The ultimate list for the discerning golfer
10 Favorite Donald
By Bradley S. Klein
Bradley S. Klein is architecture editor of Golfweek and author
of the biography,
"Discovering Donald Ross." His new book is "A Walk
in the Park: Golfweek Presents
America’s Best Classic and Modern Courses."
Pinehurst No. 2:
The gem of all Ross courses, with deep greenside rolls and
devilishly contoured humpback greens. The genius of the
design is that while it is a two-time U.S. Open test at
7,189 yards, it is equally playable and enjoyable from 6,309
yards. As a resort course, it’s pricey, but as a classic
course it’s priceless.
Pinehurst No. 3:
On the same site as Pinehurst No. 2, but a load of fun at
only 5,682 yards from the back tees. The Ross character
on a smaller—if more sharply angled—scale.
George Wright Municipal:
It was golf’s most extensive engineering feat to blast
the course in Boston out of rock and make it playable back
in 1935. Today it is scruffy, hard edged and demanding.
Too bad it’s not better maintained.
Why should daily fee golfers not get to experience first
class Ross design? Dormant Bermuda grass makes a links-like,
butterscotch brown surface in the North Carolina winter
and in summertime regulars are not afraid to go shirtless.
The Canton, Oh., course is unknown, but not for long. His
circa 1921 greens remain virtually untouched and intact,
making it his best-preserved set of putting surfaces. After
a Brian Silva restoration of bunkers, to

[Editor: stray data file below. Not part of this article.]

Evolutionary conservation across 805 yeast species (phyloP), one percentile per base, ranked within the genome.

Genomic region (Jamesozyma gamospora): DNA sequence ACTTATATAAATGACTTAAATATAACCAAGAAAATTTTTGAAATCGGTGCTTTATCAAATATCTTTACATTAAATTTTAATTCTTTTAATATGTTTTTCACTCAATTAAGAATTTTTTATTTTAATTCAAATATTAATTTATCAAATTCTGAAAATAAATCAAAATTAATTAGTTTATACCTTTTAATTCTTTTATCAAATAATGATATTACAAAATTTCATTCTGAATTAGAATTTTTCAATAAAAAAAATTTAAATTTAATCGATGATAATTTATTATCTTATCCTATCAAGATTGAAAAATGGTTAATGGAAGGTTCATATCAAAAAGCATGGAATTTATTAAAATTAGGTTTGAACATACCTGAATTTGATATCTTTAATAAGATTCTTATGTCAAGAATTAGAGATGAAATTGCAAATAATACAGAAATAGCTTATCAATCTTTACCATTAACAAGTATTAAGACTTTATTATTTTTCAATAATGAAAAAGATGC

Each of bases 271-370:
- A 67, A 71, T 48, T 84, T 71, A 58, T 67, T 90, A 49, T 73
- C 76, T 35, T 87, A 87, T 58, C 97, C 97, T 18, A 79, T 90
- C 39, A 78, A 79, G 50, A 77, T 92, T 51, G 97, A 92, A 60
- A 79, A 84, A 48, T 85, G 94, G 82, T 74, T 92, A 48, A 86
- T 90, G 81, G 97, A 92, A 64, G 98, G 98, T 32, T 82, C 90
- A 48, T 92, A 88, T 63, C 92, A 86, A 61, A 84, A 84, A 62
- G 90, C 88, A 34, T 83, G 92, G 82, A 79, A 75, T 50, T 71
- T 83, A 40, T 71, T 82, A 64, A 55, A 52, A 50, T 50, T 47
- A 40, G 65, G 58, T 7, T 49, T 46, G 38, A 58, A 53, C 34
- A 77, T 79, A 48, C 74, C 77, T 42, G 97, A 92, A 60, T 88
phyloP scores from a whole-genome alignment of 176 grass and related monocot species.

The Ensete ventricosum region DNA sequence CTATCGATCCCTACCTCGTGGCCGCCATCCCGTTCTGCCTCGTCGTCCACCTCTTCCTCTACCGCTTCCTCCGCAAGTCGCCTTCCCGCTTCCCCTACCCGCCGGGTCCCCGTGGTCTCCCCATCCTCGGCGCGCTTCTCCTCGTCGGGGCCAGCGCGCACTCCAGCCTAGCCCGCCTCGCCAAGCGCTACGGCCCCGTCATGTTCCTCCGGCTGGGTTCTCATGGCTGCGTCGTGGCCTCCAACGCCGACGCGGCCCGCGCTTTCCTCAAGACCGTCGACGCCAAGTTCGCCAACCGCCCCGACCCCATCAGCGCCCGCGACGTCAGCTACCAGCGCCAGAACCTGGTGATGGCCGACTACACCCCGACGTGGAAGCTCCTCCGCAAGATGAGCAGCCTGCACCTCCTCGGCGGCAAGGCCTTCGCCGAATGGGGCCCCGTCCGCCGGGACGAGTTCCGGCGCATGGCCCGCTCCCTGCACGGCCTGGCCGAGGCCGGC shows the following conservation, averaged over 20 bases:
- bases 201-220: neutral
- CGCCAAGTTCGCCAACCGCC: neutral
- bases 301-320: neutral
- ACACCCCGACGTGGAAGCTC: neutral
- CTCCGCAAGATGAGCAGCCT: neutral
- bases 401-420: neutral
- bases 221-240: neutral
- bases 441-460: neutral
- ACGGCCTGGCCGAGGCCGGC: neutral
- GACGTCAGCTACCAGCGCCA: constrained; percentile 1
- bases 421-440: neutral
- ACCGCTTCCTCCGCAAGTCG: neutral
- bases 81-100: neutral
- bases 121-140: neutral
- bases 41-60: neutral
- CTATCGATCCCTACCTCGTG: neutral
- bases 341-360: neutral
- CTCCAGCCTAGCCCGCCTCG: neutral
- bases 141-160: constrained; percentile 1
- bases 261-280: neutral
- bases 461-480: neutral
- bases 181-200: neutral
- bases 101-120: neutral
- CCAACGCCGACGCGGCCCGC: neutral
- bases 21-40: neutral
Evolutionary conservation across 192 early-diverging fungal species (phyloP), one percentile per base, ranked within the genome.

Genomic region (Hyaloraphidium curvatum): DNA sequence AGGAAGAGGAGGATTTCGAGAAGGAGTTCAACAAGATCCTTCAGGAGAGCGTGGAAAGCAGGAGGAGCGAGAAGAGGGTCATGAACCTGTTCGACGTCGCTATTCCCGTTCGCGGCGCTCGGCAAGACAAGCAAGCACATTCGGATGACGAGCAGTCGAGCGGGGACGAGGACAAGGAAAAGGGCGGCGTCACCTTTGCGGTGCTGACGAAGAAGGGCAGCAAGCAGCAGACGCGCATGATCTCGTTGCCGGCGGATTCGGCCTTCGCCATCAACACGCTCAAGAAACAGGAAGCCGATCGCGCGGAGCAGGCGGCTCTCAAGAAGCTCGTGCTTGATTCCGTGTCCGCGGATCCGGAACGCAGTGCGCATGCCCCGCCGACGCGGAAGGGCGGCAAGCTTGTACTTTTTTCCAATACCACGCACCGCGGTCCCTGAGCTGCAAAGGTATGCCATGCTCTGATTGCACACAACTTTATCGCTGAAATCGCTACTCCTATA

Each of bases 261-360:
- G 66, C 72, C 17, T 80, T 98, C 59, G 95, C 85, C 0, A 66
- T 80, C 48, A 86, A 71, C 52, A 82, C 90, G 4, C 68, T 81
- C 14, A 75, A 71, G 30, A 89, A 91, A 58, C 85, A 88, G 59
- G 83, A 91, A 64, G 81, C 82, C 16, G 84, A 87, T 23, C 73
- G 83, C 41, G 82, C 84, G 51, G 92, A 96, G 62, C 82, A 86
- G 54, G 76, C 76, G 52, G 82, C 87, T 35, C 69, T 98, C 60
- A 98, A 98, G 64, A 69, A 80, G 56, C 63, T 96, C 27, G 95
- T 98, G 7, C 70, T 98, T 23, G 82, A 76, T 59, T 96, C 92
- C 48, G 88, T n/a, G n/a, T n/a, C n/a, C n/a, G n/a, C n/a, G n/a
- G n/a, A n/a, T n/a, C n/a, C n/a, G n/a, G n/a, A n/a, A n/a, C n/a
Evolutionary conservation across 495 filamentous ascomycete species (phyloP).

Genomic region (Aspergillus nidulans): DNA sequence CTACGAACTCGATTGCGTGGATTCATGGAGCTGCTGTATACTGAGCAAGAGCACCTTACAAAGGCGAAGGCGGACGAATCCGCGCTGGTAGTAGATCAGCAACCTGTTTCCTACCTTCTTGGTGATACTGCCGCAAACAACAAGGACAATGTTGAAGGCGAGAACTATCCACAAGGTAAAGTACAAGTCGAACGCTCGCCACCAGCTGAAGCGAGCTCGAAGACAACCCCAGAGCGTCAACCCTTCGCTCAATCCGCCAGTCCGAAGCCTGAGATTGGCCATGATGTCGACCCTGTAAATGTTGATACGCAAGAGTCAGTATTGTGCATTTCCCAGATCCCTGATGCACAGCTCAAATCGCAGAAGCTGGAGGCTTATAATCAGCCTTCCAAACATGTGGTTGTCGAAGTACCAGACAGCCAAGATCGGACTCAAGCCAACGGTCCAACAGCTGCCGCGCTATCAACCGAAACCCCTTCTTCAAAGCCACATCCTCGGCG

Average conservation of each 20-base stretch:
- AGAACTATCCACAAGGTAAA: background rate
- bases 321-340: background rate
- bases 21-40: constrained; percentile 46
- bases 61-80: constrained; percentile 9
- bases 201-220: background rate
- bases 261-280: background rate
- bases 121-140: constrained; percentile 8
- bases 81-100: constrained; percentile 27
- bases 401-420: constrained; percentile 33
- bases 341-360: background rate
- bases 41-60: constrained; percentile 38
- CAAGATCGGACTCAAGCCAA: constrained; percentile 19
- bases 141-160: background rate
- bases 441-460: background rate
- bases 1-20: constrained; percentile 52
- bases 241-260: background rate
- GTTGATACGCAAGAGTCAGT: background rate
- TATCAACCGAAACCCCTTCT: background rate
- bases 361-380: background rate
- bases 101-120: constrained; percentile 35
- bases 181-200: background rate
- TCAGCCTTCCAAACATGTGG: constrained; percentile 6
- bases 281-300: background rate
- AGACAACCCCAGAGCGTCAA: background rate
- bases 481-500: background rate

be completed this spring, the private club will really shine.
Wispy, knee-high native rough and some interesting rocky
ground give the 1916 gem in Manchester-by-the-Sea, Mass.,
a retro feel without any compromise in shotmaking demands.
Playing it is like being transported back to the setting
for a Wodehouse story.
The club is located on the "wrong" side of town
in Knoxville, Tenn., and doesn’t get the respect it
deserves. Greenskeeper wiz Ryan Blair has been steadily
hacking away at trees, rebuilding bunkers and expanding
putting surfaces—and now the 1928 Ross character is
The course good enough to hold the 2004 U.S. Women’s
Open ought to be an attention grabber, especially since
the sleepy, old-fashioned campus course—on the grounds
of Mt. Holyoke—looks like a Currier & Ives print.
Think a 5,891 yard, par-69 course can’t test your
shotmaking? Think again. It helps to have firm, links-style
ground, steady winds off the Narragansett River, and crumpled
features that throw the ball around when it lands. Ross
summered in Little Compton, R.I., from 1925 to 1945, and
the attention he lavished upon the course shows well almost
60 years later.
White Bear Yacht Club:
This is what golf was like in the days of hickory. On White
Bear Lake in Minnesota, it is actually a lot more fun than
modern power golf. The bunkers are quirky, the mounds look
ancient and the whole place exudes a charm that cannot be
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